All of the Sharks looked very confused at what he was explaining. Lori respectfully asked for clarification, stating that she didn’t know what his story had to do the patent. Sarah said that she was basically wondering the same thing. She asked the three men to explain what was unique on their board that only they had. Nick explains that the foot straps are patented because they’re used as elbow and knee pads as well. Sarah protested, stating that they were footpads on other boards. Glenn agreed but explained that it was the using them for different things that made ZUP boards unique.
Glenn explained that it was the specific combination of items on their board is what got them the patent. Lori understood. Glenn said that he thought that they had the perfect scenario for amateur water sports. Mark wanted to know why they hadn’t sold more if they had the perfect solution. All three of them looked a little dumbstruck at the question. Glenn reiterated that they were industry disruptive. Mark pointed out that they had done that four years ago.
Sarah interrupted them, stating that she wanted to help them because she liked them. She explains that when they were presenting to the Sharks, they should start with a problem that they were able to solve, tell how the other solutions on the market were inadequate and then explain how they solved the issue with the product. Sarah wanted to know what was wrong with the other solutions that were already out there.
Glenn started by saying that the Shark should be prepared because he got a little touchy-feely when he told the story. Mark was having none of it. He told him to give a direct answer to the question and instead of pontificating. Mark told him that he’d gotten the point across that he was passionate about his business and the boards, but he needs to focus. Glenn spoke up, stating that every Sunday they would bring a bunch of kids out to the water and they weren’t able to ride anything. They put something together, and then the kids were wanting to ride it all the time.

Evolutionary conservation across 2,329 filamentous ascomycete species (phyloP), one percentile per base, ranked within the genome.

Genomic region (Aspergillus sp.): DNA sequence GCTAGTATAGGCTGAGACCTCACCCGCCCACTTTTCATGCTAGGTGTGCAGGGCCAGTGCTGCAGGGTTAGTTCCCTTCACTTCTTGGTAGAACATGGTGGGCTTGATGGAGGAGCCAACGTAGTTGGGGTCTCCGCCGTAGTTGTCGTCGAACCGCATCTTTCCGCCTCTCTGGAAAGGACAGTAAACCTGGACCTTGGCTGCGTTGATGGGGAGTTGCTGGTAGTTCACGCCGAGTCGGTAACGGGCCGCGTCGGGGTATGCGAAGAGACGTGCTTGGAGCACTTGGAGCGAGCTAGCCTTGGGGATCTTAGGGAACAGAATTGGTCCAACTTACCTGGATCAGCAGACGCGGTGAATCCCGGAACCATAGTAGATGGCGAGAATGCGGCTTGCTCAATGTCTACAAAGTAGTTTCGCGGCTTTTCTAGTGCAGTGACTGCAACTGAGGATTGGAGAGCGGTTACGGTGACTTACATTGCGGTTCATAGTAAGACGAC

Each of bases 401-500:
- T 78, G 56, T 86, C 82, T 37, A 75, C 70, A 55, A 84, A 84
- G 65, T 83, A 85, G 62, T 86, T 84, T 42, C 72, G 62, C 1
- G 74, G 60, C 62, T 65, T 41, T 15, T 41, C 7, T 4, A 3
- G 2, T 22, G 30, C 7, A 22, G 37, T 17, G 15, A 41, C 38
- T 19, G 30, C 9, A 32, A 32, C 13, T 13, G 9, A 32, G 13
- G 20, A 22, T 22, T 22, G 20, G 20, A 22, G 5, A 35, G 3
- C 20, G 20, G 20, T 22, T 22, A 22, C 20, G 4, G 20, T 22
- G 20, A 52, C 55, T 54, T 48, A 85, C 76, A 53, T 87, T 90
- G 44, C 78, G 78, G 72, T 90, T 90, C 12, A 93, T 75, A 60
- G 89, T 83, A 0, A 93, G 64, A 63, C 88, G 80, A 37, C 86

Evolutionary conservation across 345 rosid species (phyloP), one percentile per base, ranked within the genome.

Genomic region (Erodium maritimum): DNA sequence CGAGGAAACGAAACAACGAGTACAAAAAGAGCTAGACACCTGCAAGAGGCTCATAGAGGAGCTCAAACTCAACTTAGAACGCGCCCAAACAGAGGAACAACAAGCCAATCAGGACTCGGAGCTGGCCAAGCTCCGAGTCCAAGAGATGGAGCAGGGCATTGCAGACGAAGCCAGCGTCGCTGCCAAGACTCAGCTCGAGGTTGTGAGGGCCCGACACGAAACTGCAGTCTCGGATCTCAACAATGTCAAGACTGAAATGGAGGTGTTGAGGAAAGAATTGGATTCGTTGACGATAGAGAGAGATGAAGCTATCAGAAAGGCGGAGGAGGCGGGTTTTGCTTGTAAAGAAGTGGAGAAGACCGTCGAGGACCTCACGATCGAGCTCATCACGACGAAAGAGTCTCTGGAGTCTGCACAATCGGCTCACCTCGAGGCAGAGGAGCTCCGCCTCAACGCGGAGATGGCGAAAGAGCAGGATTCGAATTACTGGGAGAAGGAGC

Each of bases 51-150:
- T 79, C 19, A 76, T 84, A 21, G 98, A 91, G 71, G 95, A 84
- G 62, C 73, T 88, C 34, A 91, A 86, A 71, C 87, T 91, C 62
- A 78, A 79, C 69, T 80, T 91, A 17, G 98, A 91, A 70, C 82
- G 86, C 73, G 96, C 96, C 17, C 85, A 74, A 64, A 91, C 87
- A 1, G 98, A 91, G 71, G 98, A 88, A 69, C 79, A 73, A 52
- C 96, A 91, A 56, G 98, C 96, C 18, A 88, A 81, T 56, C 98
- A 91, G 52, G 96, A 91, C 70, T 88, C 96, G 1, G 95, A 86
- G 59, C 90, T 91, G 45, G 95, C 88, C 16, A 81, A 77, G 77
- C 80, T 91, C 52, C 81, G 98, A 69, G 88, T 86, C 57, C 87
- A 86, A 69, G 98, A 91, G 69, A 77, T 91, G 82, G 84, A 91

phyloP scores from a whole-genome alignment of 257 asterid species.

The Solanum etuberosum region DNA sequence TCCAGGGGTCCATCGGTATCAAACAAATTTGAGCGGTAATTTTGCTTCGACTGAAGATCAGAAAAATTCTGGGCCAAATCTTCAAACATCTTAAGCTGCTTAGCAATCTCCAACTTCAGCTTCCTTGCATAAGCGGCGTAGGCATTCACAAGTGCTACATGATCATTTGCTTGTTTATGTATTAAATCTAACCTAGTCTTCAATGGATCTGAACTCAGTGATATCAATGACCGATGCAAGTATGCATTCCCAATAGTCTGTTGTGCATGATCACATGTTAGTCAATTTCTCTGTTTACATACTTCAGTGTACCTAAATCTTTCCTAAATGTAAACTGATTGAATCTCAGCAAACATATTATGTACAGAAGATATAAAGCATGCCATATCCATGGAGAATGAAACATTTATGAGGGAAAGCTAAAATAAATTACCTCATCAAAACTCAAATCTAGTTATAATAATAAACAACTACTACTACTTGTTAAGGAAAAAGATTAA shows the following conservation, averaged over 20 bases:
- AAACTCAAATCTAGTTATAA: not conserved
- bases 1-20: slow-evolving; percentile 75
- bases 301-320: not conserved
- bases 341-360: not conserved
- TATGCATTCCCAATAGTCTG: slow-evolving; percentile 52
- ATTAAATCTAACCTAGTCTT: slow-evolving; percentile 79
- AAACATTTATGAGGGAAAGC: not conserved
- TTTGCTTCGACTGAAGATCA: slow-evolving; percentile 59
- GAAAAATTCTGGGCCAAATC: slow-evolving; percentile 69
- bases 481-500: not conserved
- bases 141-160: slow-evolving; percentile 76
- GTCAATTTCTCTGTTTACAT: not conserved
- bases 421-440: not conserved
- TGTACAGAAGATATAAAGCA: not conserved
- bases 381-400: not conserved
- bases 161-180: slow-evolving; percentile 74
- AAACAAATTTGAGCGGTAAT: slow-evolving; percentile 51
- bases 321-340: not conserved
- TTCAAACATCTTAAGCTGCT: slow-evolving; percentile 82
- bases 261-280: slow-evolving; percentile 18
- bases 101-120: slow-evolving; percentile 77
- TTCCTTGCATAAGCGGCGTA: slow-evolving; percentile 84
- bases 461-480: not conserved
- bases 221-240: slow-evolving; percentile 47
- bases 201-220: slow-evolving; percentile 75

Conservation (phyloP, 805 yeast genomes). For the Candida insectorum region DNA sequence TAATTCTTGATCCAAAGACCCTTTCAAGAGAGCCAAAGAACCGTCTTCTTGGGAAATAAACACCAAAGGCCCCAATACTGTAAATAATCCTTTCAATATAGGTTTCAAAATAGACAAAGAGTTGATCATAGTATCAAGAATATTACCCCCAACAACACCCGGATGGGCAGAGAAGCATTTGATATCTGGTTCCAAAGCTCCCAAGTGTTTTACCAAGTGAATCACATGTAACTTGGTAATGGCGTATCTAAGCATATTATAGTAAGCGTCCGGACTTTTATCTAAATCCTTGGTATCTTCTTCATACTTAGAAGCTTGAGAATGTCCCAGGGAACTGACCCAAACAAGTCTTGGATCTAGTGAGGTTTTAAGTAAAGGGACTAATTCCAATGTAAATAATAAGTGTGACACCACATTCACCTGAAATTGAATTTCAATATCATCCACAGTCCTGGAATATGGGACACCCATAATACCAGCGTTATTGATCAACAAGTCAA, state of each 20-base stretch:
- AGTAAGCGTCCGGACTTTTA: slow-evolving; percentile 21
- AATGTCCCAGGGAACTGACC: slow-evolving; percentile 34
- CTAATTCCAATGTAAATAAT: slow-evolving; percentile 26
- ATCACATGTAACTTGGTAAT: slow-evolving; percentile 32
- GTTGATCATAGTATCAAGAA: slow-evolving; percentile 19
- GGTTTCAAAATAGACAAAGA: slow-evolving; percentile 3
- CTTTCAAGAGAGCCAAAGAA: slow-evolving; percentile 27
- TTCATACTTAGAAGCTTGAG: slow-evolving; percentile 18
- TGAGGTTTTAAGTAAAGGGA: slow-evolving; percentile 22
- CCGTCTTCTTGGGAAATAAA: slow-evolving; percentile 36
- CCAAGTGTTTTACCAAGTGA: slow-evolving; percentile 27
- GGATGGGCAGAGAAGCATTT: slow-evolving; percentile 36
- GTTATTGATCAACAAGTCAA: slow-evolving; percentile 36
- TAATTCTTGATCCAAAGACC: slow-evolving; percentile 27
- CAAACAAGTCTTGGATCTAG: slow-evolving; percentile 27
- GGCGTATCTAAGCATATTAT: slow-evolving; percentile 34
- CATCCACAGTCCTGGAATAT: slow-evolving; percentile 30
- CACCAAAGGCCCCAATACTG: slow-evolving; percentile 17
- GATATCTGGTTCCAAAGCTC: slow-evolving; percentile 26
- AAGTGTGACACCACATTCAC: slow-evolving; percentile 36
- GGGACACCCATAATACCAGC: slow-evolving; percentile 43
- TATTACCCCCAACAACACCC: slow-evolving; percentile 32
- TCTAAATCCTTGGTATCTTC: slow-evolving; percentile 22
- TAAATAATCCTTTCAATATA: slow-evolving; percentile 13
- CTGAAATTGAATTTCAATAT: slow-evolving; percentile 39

Mark was unimpressed. He asked them again why they hadn’t sold more boards. Glenn fell silent. Mark continued, stating that he had never heard an actual disruptor called themselves it. He explains that the market would call an entrepreneur disruptive once their sales proved it. Daymond nodded in approval of what Mark was saying. Nick tried to explain that other people have called the business disruptive, but Mark said that it was more of a distraction than an explanation of why the business was successful. He went out.
Daymond said that he couldn’t see them having a conversation. He also went out. Lori asked about the product itself, wanting to know if there was any competition. The man explained that there were knockoffs. Scott said that there is a large company who they believed violated their patents. They had lawyers retained at 100% contingency so that they could focus on the business. Kevin wanted to focus on the numbers, but Lori wanted to finish the patents. She asked if there is a decision made in the litigation. She finally got it out of them that the judgment was made against them.
Mark Cuban asked them if they didn’t think it was relevant. Scott said that he did, but they want to get the other stuff out first. Kevin cut and again, asking what they would make in profit from their million dollar sales projection. Scott told him that they were likely to make $200,000 in profit. Kevin asked if that was without paying themselves, and Scott admitted that it was. He asked them if they had any debt. Scott said that they had $550,000 in debt. Kevin seems shocked.
Scott attempted to explain that there is a windfall with inventory, and they have $100,000 in the bank. They also had $200,000 in receivables. Kevin said that they were 50-50 chance away from losing it all. If their sales ended up not going well, they would be out of business. He went out. Glenn said that they loved presenting to them, and thanked Kevin. Lori went out as well, stating that she didn’t feel it was a business that she could be all in for.
Sarah went out as well. She spent a little bit more time with them asking if anyone else had the no-pinch handle. When she was told no, she informed them that they should’ve led with that. Sarah told them that they should work on their marketing message because it would be their biggest asset. She didn’t think it was a hurdle that they could overcome. Since all the Sharks were out, Glenn, Nick, and Scott had to leave the stage. As they were leaving, Daymond told them to expect some orders from him.
ZUP Now in 2016 – The After Shark Tank Update
Even though they did not get a deal with the Sharks, it seems like ZUP is still going strong. They are still selling all of the boards that appeared on the Shark Tank episode. The business has also made branded tote bags, water bottles, and t-shirts, which are all available for sale on their Facebook page. Speaking of their Facebook page, they recently announced their intention to release a portable blow-up board called RISE. Check out their website later this summer if you’re interested in purchasing this more affordable board.